To this day Jeff Beck continues to represent the very best of Britain with his ever changing, always new, never stuck-in-the-mud guitar virtuosity. It all started with the Yardbirds. And with Great Britain.

    I’ve said it before and I’ll say it again, Britannia Rules the Sound Waves.

    • Some French bloke says:

      “Britannia Rules the Sound Waves”

      Indeed, and in addition to the Beatles, Stones and Yardbirds, the 1965 to 1975 era yielded these – mostly British – milestones of popular music: The Who, Led Zep, The Kinks, Pink Floyd, Jethro Tull, The Doors, Procol Harum, King Crimson, The Cream, Genesis (the incredible 1972 to 1976 period), Black Sabbath, Deep Purple, The Beach Boys…
      1975?… Is it mere coincidence that the amazing chemistry that made these acts possible started to vanish ever since that insane project called ‘The Godber Blueprint’ was formulated and, sadly, generally embraced and implemented?

    • Frank Davis says:

      The Yardbirds seem to have been the nursery for at least 3 great guitarists. Clapton, Beck, and Page. Of the three of them, Jimmy Page was my personal favourite, but maybe Jeff Beck was actually the most accomplished guitarist of the three.

      But it all came bouncing back in spades. The Electric Prunes’ I Had Too Much To Dream Last Night was astonishing. Unfortunately it seems to have been pretty much the only thing they ever did. I used to play it at 33 rpm.

      • nisakiman says:

        I used to play it at 33 rpm.

        What, a 45 rpm single? That must have been quite bizarre, sort of like being on acid. :)

        • Frank Davis says:

          Yes, it was rather bizarre. But I never took any LSD, so I’ve no idea whether it was like it or not.

        • nisakiman says:

          Heh! I get the distinct feeling, Frank, that any of those psychotropic drugs would have been superfluous in your youth. You seem to have a natural ability to access those parts of your brain without any chemical assistance. :)

      • smokervoter says:

        Very close call there, Frank. I have oodles of respect for Jimmy Page, the man is an awesome talent. He certainly gets the nod for songwriting ability. Beck hasn’t written very much over his career. He said in an interview that his favorite composition was “Where Were You”. And it’s hard to disagree with that.

        But for out and out sound (Tone !!!) and technique there is no one that can approach Beck.

        One of the reasons I’m so glad to be able to YouTube once again with my Windows XP computer is so that I can study and watch Beck’s picking and fret-working machinations. The cameraman on this video did us guitarists a huge favor by his tight-in focus shots.

        Can you believe some of the sounds that are emanating from that Fender Stratocaster of his?

  2. smokervoter says:

    How’s about a little California-bashing session to round out the weekend.

    I found this story amusing and quite frankly I don’t blame people for feeling the way they do about California and its horrid influence on the rest of the country, and nigh, the rest of the world for that matter.

    The comments are great, too. I think I advanced the idea of selling the state to China to settle our 2 trillion dollar debt to them to Frank some 4 years ago. I opined at the time that they would soon regurgitate it due to the repressive governance and overly-Socialist tendencies of their adopted electorate. There’s comments to this effect.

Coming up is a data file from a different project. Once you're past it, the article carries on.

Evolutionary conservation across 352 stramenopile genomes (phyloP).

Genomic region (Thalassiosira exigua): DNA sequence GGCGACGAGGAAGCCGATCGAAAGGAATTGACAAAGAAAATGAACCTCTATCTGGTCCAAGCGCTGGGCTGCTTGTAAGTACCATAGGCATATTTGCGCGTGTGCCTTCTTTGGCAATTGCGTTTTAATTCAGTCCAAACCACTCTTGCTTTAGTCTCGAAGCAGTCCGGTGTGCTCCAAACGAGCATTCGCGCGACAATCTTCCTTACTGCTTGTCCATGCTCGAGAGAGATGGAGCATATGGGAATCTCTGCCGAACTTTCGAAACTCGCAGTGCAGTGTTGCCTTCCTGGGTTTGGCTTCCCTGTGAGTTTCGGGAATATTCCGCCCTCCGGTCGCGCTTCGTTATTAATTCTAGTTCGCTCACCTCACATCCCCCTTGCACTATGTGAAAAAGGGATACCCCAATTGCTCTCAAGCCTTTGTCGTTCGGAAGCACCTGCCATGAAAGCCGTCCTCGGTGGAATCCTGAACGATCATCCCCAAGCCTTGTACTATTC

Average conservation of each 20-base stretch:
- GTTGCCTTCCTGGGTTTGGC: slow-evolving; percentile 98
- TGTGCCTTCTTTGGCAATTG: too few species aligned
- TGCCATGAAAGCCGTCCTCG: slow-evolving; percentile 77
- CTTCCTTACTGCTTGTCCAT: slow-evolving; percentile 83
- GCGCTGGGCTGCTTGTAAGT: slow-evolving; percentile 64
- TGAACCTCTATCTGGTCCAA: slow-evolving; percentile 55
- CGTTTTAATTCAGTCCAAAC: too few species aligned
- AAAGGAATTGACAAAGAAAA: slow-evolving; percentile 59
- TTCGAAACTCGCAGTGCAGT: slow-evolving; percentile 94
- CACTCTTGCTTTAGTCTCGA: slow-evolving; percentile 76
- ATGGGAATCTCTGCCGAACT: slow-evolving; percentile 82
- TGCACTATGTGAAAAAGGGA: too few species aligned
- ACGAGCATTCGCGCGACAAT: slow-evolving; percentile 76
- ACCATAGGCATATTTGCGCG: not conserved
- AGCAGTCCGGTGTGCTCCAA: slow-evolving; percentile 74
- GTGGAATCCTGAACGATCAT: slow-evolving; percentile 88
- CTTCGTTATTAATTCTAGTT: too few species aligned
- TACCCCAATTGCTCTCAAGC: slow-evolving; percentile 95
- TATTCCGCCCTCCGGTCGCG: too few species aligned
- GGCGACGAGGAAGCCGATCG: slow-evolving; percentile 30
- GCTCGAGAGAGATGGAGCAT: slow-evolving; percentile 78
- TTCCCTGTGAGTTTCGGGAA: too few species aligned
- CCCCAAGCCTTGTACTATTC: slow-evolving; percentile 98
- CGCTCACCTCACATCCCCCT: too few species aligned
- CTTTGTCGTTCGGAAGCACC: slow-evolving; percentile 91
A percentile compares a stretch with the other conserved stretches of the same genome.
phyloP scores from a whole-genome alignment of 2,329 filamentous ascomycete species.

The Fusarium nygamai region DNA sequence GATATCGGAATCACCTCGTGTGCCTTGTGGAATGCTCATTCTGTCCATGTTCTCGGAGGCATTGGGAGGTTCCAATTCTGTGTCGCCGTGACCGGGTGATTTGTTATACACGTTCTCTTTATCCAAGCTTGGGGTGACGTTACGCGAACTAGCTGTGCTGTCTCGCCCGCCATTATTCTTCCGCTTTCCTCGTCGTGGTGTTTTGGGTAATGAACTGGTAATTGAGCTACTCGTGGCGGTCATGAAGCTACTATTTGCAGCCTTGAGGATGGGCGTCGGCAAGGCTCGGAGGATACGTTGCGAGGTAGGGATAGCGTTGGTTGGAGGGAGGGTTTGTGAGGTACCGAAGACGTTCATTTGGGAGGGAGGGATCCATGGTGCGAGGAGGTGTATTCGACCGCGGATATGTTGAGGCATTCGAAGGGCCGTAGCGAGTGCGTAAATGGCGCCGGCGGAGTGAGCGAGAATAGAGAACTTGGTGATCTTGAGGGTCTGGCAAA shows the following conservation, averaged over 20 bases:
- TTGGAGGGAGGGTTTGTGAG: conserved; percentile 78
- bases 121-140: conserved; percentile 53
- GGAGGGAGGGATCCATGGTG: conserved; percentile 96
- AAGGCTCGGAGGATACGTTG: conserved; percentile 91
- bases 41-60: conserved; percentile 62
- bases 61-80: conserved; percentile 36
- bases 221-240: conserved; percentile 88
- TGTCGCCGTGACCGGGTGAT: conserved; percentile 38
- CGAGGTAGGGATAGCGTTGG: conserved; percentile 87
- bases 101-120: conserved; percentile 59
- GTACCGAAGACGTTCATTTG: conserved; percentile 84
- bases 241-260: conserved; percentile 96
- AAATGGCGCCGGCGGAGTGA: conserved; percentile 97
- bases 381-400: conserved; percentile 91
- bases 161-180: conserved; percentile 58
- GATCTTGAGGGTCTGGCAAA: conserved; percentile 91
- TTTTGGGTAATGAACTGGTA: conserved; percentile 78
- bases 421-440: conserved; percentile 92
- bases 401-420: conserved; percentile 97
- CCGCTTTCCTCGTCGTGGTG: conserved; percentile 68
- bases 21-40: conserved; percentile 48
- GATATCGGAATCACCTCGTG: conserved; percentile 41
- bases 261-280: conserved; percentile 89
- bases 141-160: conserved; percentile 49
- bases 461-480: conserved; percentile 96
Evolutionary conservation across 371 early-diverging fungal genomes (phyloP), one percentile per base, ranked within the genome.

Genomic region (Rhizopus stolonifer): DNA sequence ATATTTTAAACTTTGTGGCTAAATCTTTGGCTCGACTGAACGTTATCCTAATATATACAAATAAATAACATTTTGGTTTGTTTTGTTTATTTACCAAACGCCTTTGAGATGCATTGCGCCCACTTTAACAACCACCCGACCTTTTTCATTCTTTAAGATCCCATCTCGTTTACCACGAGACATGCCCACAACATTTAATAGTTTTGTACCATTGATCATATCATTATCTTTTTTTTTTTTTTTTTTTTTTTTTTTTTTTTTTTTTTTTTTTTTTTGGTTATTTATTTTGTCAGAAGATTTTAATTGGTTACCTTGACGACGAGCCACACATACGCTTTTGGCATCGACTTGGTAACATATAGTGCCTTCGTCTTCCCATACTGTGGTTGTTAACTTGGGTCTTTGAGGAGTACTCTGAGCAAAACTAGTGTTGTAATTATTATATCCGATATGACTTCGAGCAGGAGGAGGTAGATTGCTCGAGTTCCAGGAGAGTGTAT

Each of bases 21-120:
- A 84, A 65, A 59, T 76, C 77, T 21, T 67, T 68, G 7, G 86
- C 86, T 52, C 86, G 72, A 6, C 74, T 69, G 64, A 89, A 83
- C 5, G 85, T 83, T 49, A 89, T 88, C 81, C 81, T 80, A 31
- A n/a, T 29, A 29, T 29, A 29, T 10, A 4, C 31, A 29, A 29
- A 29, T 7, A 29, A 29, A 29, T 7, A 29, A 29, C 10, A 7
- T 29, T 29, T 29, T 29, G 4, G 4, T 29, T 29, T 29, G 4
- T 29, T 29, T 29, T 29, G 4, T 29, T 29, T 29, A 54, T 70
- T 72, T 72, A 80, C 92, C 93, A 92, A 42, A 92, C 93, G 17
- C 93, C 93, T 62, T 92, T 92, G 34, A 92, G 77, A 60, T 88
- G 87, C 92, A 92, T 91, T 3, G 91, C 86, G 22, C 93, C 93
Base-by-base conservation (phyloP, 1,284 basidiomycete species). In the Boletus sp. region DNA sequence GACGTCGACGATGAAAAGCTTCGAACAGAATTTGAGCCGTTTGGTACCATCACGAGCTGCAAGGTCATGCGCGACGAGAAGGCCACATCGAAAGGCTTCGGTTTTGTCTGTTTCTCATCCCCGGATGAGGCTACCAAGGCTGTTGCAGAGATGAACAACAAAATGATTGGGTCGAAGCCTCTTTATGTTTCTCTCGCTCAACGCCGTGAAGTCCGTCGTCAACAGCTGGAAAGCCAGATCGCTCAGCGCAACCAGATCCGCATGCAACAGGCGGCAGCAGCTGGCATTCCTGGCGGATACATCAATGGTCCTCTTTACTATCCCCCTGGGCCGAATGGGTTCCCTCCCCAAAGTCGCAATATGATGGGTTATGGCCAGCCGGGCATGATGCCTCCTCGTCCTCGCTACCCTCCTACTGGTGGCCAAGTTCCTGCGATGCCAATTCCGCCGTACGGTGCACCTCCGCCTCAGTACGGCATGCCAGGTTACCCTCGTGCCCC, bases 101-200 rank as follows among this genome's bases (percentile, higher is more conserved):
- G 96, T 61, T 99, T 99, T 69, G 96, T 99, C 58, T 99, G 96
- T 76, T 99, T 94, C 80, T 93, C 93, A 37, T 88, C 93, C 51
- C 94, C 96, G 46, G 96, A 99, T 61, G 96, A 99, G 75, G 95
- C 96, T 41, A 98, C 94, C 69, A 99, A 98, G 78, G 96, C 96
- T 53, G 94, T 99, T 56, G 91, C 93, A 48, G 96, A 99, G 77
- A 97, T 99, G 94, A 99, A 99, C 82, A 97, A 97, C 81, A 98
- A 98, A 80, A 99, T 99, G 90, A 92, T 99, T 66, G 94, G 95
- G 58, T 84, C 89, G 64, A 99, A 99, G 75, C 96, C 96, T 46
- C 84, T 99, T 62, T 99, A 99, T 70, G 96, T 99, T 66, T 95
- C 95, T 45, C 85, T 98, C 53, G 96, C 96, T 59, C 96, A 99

My favorite one though occurs down at the end. Here it is:

    “The people who have ruined this incredible and unique state, have for the most part been non-native Californians, before you give us to the Chinese , deport all the people not born there, this would give us an even shot at changing the lunacy……Just add it to the wish list.”

    Forget Secession. Americans Want to Boot California from the Union.

    • marieengling says:

      California is the primes motor in all bans of the world – isn’t it?

      • harleyrider1978 says:

        Eugenics: the California connection to Nazi policies


        Eugenics: the California connection to Nazi policies_SF Chronicle

        Mon, 10 Nov 2003

        On Sunday, Nov 9, the San Francisco Chronicle published an extraordinary, most informative article by Edwin Black, that sheds light on the role played by the American eugenics movement in the Nazi extermination policy. Eugenics is a pseudoscience whose purported aim is to “improve” the human race, while eliminating that portion of the race that eugenicists deem “undesirable.” The article is adapted from Black’s recently released book, “War Against the Weak,” published by Four Walls Eight Windows.

        Black shows that American eugenics played a decisive role in the adoption of racist and even lethal public policies in the US and then in Germany. Black writes: “Eugenics would have been so much bizarre parlor talk had it not been for extensive financing by corporate philanthropies, specifically the Carnegie Institution, the Rockefeller Foundation and the Harriman railroad fortune. They were all in league with some of America’s most respected scientists from such prestigious universities as Stanford, Yale, Harvard and Princeton. These academicians espoused race theory and race science, and then faked and twisted data to serve eugenics’ racist aims.”

        “Stanford President David Starr Jordan originated the notion of “race and blood” in his 1902 racial epistle “Blood of a Nation,” in which the university scholar declared that human qualities and conditions such as talent and poverty were passed through the blood.”